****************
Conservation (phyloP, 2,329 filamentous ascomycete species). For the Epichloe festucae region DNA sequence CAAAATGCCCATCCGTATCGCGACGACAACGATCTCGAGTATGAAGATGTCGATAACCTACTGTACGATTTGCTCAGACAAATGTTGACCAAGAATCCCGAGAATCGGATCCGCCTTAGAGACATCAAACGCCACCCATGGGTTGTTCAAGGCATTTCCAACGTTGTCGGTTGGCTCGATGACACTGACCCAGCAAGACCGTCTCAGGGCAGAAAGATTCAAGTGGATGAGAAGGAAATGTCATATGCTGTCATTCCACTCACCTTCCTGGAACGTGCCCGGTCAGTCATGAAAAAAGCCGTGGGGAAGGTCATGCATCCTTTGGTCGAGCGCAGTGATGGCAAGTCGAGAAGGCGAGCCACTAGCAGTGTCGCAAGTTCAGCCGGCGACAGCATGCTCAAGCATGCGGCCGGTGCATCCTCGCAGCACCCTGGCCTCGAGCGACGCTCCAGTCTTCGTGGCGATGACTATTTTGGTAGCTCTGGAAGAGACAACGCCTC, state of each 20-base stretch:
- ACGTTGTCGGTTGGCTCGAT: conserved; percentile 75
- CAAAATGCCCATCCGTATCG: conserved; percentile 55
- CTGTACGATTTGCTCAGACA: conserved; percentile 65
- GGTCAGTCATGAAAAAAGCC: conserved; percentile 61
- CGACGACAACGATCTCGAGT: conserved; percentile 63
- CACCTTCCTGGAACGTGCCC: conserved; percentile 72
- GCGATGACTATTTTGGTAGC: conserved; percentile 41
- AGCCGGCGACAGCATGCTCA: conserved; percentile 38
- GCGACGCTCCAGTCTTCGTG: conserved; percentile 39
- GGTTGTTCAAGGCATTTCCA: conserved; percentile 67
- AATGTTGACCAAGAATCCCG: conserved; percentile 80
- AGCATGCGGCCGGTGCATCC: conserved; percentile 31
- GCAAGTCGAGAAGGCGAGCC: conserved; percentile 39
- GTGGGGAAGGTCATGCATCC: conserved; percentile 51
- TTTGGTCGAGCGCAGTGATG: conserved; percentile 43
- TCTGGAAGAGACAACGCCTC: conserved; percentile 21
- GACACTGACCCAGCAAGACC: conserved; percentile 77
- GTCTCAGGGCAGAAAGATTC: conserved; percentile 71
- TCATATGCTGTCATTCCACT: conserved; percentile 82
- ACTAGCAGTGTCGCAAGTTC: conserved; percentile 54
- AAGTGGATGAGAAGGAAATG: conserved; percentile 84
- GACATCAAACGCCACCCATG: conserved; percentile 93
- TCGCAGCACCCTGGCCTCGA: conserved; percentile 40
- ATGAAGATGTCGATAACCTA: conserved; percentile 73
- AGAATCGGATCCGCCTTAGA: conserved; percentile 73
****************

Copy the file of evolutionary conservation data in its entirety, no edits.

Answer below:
Conservation (phyloP, 2,329 filamentous ascomycete species). For the Epichloe festucae region DNA sequence CAAAATGCCCATCCGTATCGCGACGACAACGATCTCGAGTATGAAGATGTCGATAACCTACTGTACGATTTGCTCAGACAAATGTTGACCAAGAATCCCGAGAATCGGATCCGCCTTAGAGACATCAAACGCCACCCATGGGTTGTTCAAGGCATTTCCAACGTTGTCGGTTGGCTCGATGACACTGACCCAGCAAGACCGTCTCAGGGCAGAAAGATTCAAGTGGATGAGAAGGAAATGTCATATGCTGTCATTCCACTCACCTTCCTGGAACGTGCCCGGTCAGTCATGAAAAAAGCCGTGGGGAAGGTCATGCATCCTTTGGTCGAGCGCAGTGATGGCAAGTCGAGAAGGCGAGCCACTAGCAGTGTCGCAAGTTCAGCCGGCGACAGCATGCTCAAGCATGCGGCCGGTGCATCCTCGCAGCACCCTGGCCTCGAGCGACGCTCCAGTCTTCGTGGCGATGACTATTTTGGTAGCTCTGGAAGAGACAACGCCTC, state of each 20-base stretch:
- ACGTTGTCGGTTGGCTCGAT: conserved; percentile 75
- CAAAATGCCCATCCGTATCG: conserved; percentile 55
- CTGTACGATTTGCTCAGACA: conserved; percentile 65
- GGTCAGTCATGAAAAAAGCC: conserved; percentile 61
- CGACGACAACGATCTCGAGT: conserved; percentile 63
- CACCTTCCTGGAACGTGCCC: conserved; percentile 72
- GCGATGACTATTTTGGTAGC: conserved; percentile 41
- AGCCGGCGACAGCATGCTCA: conserved; percentile 38
- GCGACGCTCCAGTCTTCGTG: conserved; percentile 39
- GGTTGTTCAAGGCATTTCCA: conserved; percentile 67
- AATGTTGACCAAGAATCCCG: conserved; percentile 80
- AGCATGCGGCCGGTGCATCC: conserved; percentile 31
- GCAAGTCGAGAAGGCGAGCC: conserved; percentile 39
- GTGGGGAAGGTCATGCATCC: conserved; percentile 51
- TTTGGTCGAGCGCAGTGATG: conserved; percentile 43
- TCTGGAAGAGACAACGCCTC: conserved; percentile 21
- GACACTGACCCAGCAAGACC: conserved; percentile 77
- GTCTCAGGGCAGAAAGATTC: conserved; percentile 71
- TCATATGCTGTCATTCCACT: conserved; percentile 82
- ACTAGCAGTGTCGCAAGTTC: conserved; percentile 54
- AAGTGGATGAGAAGGAAATG: conserved; percentile 84
- GACATCAAACGCCACCCATG: conserved; percentile 93
- TCGCAGCACCCTGGCCTCGA: conserved; percentile 40
- ATGAAGATGTCGATAACCTA: conserved; percentile 73
- AGAATCGGATCCGCCTTAGA: conserved; percentile 73